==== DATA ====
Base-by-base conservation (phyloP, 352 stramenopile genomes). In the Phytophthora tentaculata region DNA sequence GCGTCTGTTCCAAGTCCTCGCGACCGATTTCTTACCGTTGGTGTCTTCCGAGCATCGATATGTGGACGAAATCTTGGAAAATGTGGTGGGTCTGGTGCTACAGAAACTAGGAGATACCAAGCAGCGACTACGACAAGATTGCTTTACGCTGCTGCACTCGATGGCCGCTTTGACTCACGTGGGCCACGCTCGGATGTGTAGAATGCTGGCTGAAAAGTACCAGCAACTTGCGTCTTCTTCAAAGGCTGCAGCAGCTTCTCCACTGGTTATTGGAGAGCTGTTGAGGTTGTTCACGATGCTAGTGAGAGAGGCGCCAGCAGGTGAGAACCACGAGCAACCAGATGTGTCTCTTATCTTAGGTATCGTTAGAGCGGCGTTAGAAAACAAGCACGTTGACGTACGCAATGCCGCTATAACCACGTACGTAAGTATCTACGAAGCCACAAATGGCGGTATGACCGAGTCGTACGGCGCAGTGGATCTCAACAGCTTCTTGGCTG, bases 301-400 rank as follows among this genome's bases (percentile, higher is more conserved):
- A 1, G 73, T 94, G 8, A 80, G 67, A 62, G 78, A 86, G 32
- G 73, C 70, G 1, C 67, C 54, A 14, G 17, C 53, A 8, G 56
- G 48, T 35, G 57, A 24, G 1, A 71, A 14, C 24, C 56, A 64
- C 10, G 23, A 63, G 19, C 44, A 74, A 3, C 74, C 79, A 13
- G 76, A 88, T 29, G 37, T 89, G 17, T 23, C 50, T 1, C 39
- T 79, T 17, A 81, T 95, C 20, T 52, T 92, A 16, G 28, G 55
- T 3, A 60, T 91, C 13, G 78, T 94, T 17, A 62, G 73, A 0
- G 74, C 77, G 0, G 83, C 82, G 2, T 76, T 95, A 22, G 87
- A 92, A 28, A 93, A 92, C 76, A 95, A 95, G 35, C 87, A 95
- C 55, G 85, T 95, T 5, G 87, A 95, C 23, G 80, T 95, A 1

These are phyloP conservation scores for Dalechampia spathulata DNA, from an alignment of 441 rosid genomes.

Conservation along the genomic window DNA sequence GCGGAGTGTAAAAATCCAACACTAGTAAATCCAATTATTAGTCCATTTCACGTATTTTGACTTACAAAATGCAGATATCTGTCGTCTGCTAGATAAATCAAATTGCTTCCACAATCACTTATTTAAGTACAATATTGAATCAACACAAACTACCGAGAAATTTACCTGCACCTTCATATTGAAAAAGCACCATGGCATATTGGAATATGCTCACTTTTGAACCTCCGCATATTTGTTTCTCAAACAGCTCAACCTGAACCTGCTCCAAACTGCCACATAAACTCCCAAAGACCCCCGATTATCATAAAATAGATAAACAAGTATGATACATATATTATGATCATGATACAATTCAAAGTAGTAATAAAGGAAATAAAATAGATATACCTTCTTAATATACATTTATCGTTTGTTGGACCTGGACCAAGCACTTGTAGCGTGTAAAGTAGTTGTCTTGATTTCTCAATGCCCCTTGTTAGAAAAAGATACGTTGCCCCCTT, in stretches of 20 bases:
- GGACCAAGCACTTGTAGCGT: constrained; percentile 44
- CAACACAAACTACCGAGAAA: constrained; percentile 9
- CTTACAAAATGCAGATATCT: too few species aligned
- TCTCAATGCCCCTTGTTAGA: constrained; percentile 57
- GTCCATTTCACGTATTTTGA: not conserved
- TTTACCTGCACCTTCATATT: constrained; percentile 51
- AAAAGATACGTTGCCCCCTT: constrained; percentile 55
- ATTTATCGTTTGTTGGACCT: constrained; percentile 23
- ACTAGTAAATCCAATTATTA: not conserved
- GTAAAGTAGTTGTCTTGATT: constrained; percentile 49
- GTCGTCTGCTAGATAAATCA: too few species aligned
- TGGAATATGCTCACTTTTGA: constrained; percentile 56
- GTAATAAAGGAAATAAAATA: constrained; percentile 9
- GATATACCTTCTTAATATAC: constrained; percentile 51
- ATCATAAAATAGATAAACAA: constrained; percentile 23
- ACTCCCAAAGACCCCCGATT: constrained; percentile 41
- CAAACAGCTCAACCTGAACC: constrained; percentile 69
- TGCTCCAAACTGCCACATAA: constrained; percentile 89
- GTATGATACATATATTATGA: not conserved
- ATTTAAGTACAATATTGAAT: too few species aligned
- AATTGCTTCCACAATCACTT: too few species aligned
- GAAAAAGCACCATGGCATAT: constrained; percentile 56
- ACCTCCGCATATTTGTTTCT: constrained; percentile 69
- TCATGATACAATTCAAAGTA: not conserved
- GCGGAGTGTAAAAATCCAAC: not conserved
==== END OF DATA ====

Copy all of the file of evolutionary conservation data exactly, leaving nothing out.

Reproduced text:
Base-by-base conservation (phyloP, 352 stramenopile genomes). In the Phytophthora tentaculata region DNA sequence GCGTCTGTTCCAAGTCCTCGCGACCGATTTCTTACCGTTGGTGTCTTCCGAGCATCGATATGTGGACGAAATCTTGGAAAATGTGGTGGGTCTGGTGCTACAGAAACTAGGAGATACCAAGCAGCGACTACGACAAGATTGCTTTACGCTGCTGCACTCGATGGCCGCTTTGACTCACGTGGGCCACGCTCGGATGTGTAGAATGCTGGCTGAAAAGTACCAGCAACTTGCGTCTTCTTCAAAGGCTGCAGCAGCTTCTCCACTGGTTATTGGAGAGCTGTTGAGGTTGTTCACGATGCTAGTGAGAGAGGCGCCAGCAGGTGAGAACCACGAGCAACCAGATGTGTCTCTTATCTTAGGTATCGTTAGAGCGGCGTTAGAAAACAAGCACGTTGACGTACGCAATGCCGCTATAACCACGTACGTAAGTATCTACGAAGCCACAAATGGCGGTATGACCGAGTCGTACGGCGCAGTGGATCTCAACAGCTTCTTGGCTG, bases 301-400 rank as follows among this genome's bases (percentile, higher is more conserved):
- A 1, G 73, T 94, G 8, A 80, G 67, A 62, G 78, A 86, G 32
- G 73, C 70, G 1, C 67, C 54, A 14, G 17, C 53, A 8, G 56
- G 48, T 35, G 57, A 24, G 1, A 71, A 14, C 24, C 56, A 64
- C 10, G 23, A 63, G 19, C 44, A 74, A 3, C 74, C 79, A 13
- G 76, A 88, T 29, G 37, T 89, G 17, T 23, C 50, T 1, C 39
- T 79, T 17, A 81, T 95, C 20, T 52, T 92, A 16, G 28, G 55
- T 3, A 60, T 91, C 13, G 78, T 94, T 17, A 62, G 73, A 0
- G 74, C 77, G 0, G 83, C 82, G 2, T 76, T 95, A 22, G 87
- A 92, A 28, A 93, A 92, C 76, A 95, A 95, G 35, C 87, A 95
- C 55, G 85, T 95, T 5, G 87, A 95, C 23, G 80, T 95, A 1

These are phyloP conservation scores for Dalechampia spathulata DNA, from an alignment of 441 rosid genomes.

Conservation along the genomic window DNA sequence GCGGAGTGTAAAAATCCAACACTAGTAAATCCAATTATTAGTCCATTTCACGTATTTTGACTTACAAAATGCAGATATCTGTCGTCTGCTAGATAAATCAAATTGCTTCCACAATCACTTATTTAAGTACAATATTGAATCAACACAAACTACCGAGAAATTTACCTGCACCTTCATATTGAAAAAGCACCATGGCATATTGGAATATGCTCACTTTTGAACCTCCGCATATTTGTTTCTCAAACAGCTCAACCTGAACCTGCTCCAAACTGCCACATAAACTCCCAAAGACCCCCGATTATCATAAAATAGATAAACAAGTATGATACATATATTATGATCATGATACAATTCAAAGTAGTAATAAAGGAAATAAAATAGATATACCTTCTTAATATACATTTATCGTTTGTTGGACCTGGACCAAGCACTTGTAGCGTGTAAAGTAGTTGTCTTGATTTCTCAATGCCCCTTGTTAGAAAAAGATACGTTGCCCCCTT, in stretches of 20 bases:
- GGACCAAGCACTTGTAGCGT: constrained; percentile 44
- CAACACAAACTACCGAGAAA: constrained; percentile 9
- CTTACAAAATGCAGATATCT: too few species aligned
- TCTCAATGCCCCTTGTTAGA: constrained; percentile 57
- GTCCATTTCACGTATTTTGA: not conserved
- TTTACCTGCACCTTCATATT: constrained; percentile 51
- AAAAGATACGTTGCCCCCTT: constrained; percentile 55
- ATTTATCGTTTGTTGGACCT: constrained; percentile 23
- ACTAGTAAATCCAATTATTA: not conserved
- GTAAAGTAGTTGTCTTGATT: constrained; percentile 49
- GTCGTCTGCTAGATAAATCA: too few species aligned
- TGGAATATGCTCACTTTTGA: constrained; percentile 56
- GTAATAAAGGAAATAAAATA: constrained; percentile 9
- GATATACCTTCTTAATATAC: constrained; percentile 51
- ATCATAAAATAGATAAACAA: constrained; percentile 23
- ACTCCCAAAGACCCCCGATT: constrained; percentile 41
- CAAACAGCTCAACCTGAACC: constrained; percentile 69
- TGCTCCAAACTGCCACATAA: constrained; percentile 89
- GTATGATACATATATTATGA: not conserved
- ATTTAAGTACAATATTGAAT: too few species aligned
- AATTGCTTCCACAATCACTT: too few species aligned
- GAAAAAGCACCATGGCATAT: constrained; percentile 56
- ACCTCCGCATATTTGTTTCT: constrained; percentile 69
- TCATGATACAATTCAAAGTA: not conserved
- GCGGAGTGTAAAAATCCAAC: not conserved